NASA issued a request for proposal for the huge Ares V rocket that will hoist payloads to space needed for astronauts to return to the moon and establish a permanent outpost there, the space agency announced.

The request is for Phase I concept definition and requirements development for the Ares V rocket.

Proposals are due to Marshall Space Flight Center in Huntsville, Ala., no later than 1 p.m. CT Feb. 9.

The request for proposal defines the procurement approach for Phase I of the Ares V acquisition. Contract work will include developing products to enable NASA to successfully complete the system requirements review and system definition review, critical milestones in the development of the rocket.

Completion of the system definition review will verify the design concept and demonstrate mission objectives can be met.

The solicitation includes five separate work packages available for bid. Work packages one through four include the payload shroud that will protect the Altair lunar lander during launch, the Earth Departure Stage, the core stage, and avionics and software.

Products for these work packages include assessing point of departure architecture, assessing risks and opportunities, trade studies and analysis, assessment of NASA requirements and a final report. The fifth work package includes a first stage concept for an upgraded solid rocket fueled booster.

Marshall will manage the contracts, which will be awarded through a full and open competition.

Selections will be made in the spring. The period of performance for each contract is 18 months with two, one-year options.

For further information about the request for proposal, please go to on the Web.

The Ares V rocket will be far larger than the Ares 1 rocket now in development. Ares 1 will hoist the next-generation Orion space capsule, or crew exploration vehicle, into orbit. Orion is the crew transport that will replace the space shuttle fleet that, by order of President Bush, must retire by October 2010. However, Orion won’t have its first manned flight until March 2015, leaving a half-decade gap when NASA can transport even one of its astronauts to low Earth orbit.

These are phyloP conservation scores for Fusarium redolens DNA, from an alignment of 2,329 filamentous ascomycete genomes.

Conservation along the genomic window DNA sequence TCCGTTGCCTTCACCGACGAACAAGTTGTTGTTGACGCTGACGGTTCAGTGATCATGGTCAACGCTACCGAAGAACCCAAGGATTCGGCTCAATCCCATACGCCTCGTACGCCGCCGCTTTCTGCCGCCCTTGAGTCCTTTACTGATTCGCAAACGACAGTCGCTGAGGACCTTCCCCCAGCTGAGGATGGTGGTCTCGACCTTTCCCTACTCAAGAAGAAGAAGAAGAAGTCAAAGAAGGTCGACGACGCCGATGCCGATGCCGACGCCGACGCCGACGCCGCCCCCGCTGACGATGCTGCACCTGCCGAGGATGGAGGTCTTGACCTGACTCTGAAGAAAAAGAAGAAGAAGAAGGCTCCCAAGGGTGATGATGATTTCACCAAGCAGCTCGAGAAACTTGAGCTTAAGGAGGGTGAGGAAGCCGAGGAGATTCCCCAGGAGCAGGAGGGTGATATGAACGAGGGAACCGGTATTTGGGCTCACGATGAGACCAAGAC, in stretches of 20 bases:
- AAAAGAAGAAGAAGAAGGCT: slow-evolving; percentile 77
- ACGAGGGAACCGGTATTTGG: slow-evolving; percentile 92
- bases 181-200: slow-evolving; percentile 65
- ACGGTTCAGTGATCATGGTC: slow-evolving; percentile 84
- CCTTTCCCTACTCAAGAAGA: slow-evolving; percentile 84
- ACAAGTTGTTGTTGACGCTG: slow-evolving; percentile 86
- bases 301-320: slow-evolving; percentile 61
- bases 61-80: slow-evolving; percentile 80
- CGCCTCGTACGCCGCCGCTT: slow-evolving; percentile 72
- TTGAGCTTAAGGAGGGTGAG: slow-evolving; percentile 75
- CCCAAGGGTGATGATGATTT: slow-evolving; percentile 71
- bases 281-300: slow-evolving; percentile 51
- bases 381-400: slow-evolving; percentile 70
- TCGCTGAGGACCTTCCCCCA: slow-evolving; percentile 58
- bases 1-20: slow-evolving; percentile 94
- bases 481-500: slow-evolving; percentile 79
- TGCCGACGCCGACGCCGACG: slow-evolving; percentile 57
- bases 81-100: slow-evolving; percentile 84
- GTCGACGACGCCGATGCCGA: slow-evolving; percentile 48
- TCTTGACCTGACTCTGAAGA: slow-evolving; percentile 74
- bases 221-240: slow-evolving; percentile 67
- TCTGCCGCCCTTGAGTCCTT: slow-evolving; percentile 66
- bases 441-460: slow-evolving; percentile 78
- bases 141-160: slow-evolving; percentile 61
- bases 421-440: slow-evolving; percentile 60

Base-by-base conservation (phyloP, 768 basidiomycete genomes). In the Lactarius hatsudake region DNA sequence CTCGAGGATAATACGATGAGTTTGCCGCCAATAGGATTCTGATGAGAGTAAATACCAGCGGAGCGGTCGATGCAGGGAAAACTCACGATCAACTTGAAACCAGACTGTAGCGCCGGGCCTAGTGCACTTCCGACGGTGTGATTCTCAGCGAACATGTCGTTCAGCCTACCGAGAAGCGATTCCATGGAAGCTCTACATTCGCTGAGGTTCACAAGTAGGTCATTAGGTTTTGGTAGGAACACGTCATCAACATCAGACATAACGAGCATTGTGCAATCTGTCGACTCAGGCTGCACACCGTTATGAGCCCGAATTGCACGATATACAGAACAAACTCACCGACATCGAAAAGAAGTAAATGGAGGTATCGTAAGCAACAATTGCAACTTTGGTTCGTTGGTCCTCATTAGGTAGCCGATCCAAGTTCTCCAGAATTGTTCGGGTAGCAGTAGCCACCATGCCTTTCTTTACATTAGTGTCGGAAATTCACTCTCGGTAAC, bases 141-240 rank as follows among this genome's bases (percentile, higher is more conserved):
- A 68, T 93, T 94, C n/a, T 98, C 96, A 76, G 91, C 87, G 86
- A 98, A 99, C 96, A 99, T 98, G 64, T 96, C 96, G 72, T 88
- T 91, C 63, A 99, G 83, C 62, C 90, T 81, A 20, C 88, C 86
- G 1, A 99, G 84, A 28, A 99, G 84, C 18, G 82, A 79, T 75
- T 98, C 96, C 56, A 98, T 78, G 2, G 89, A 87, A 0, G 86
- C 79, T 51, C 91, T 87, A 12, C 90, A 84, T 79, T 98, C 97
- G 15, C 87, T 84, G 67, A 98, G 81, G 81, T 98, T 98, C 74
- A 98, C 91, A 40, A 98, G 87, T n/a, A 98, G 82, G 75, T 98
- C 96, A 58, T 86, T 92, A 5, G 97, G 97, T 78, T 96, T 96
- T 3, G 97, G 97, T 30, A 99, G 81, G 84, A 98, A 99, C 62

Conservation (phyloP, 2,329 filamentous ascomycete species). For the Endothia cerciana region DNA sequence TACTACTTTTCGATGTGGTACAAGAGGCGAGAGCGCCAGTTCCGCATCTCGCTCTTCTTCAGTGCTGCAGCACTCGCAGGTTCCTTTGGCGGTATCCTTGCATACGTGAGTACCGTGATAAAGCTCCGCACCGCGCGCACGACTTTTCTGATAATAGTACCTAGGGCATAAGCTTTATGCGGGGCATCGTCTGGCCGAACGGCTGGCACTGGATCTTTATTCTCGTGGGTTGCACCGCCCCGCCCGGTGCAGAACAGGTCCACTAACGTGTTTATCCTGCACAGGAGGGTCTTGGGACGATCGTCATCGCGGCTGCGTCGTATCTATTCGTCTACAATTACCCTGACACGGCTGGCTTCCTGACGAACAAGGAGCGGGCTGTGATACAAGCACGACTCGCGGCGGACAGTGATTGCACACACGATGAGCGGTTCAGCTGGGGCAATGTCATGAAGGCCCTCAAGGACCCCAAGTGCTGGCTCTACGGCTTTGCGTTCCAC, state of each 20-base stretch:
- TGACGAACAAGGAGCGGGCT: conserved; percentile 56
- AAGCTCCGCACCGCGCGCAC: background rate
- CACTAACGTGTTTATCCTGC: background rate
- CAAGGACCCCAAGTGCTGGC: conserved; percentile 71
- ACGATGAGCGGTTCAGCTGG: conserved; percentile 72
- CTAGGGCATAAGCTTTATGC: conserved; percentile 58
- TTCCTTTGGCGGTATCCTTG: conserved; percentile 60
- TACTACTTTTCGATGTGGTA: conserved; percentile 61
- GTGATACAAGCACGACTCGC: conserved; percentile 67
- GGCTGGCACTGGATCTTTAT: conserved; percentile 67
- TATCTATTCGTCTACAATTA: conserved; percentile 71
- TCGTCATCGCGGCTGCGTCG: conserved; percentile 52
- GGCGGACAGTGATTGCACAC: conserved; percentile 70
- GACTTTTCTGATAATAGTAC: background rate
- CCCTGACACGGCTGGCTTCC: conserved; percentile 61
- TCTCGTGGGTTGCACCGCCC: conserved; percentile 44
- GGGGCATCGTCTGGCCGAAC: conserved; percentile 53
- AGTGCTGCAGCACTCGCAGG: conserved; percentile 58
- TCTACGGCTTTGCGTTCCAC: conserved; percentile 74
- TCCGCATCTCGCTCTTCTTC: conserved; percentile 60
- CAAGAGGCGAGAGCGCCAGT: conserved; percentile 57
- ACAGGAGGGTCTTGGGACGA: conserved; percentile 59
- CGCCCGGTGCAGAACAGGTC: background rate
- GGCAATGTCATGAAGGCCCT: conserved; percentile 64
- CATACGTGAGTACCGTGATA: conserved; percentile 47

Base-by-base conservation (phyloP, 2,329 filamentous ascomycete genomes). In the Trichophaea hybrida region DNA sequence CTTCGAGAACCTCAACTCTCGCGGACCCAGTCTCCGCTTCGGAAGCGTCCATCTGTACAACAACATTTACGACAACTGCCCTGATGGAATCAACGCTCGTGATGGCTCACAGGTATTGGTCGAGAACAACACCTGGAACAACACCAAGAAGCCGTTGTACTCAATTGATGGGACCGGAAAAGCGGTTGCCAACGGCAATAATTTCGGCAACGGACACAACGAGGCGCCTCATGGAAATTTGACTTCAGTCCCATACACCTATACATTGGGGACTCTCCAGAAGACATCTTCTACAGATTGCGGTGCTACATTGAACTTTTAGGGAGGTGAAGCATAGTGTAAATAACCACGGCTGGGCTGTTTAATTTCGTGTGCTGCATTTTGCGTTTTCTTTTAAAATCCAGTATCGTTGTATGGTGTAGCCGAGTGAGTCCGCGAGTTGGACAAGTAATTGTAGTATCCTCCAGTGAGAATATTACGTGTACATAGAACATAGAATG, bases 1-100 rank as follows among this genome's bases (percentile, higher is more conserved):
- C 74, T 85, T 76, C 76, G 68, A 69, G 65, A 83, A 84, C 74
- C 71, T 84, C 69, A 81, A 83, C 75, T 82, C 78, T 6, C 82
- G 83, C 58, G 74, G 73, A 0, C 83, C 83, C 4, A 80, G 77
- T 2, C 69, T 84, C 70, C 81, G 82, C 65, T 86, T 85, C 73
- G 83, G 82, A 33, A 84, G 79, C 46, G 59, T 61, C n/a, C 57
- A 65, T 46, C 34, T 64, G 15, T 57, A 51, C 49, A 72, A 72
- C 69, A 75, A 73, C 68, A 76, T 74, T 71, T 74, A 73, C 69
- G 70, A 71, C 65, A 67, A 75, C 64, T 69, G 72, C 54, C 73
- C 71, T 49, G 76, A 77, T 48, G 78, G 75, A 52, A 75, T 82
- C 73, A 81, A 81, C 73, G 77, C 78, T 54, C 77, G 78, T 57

Lockheed Martin Corp. [LMT], which isn’t among the contractors chosen to work on Ares 1, is the prime contractor for Orion. Further, Lockheed is expected to be interested in the Ares V program. The Ares V will be a huge rocket lifting large loads into orbit, such as items required for human existence on the moon.

Several contractors are working separately on various components of the Ares 1 rocket that will lift Orion and its crew into space: The Boeing Co. [BA], Alliant Techsystems Inc. [ATK], and Pratt & Whitney Rocketdyne, a unit of United Technologies Corp. [UTX].

Recently, rumors have surfaced critical of the Ares 1, suggesting that a strong gust of wind from the south could knock Ares 1 into its launch tower, or that it is so overweight on paper that the crew size of Orion would have to be reduced. Top NASA officials flatly reject both those rumors.

Further, NASA Administrator Mike Griffin called Lockheed chairman, president and CEO Robert Stevens, asserting that Lockheed is trying to kill the Ares 1 project so that United Launch Alliance, a joint venture that sells Lockheed and Boeing rockets, could get the business instead.

Lockheed denies that allegation. (Please see stories in this issue and on Jan. 5, 2009.)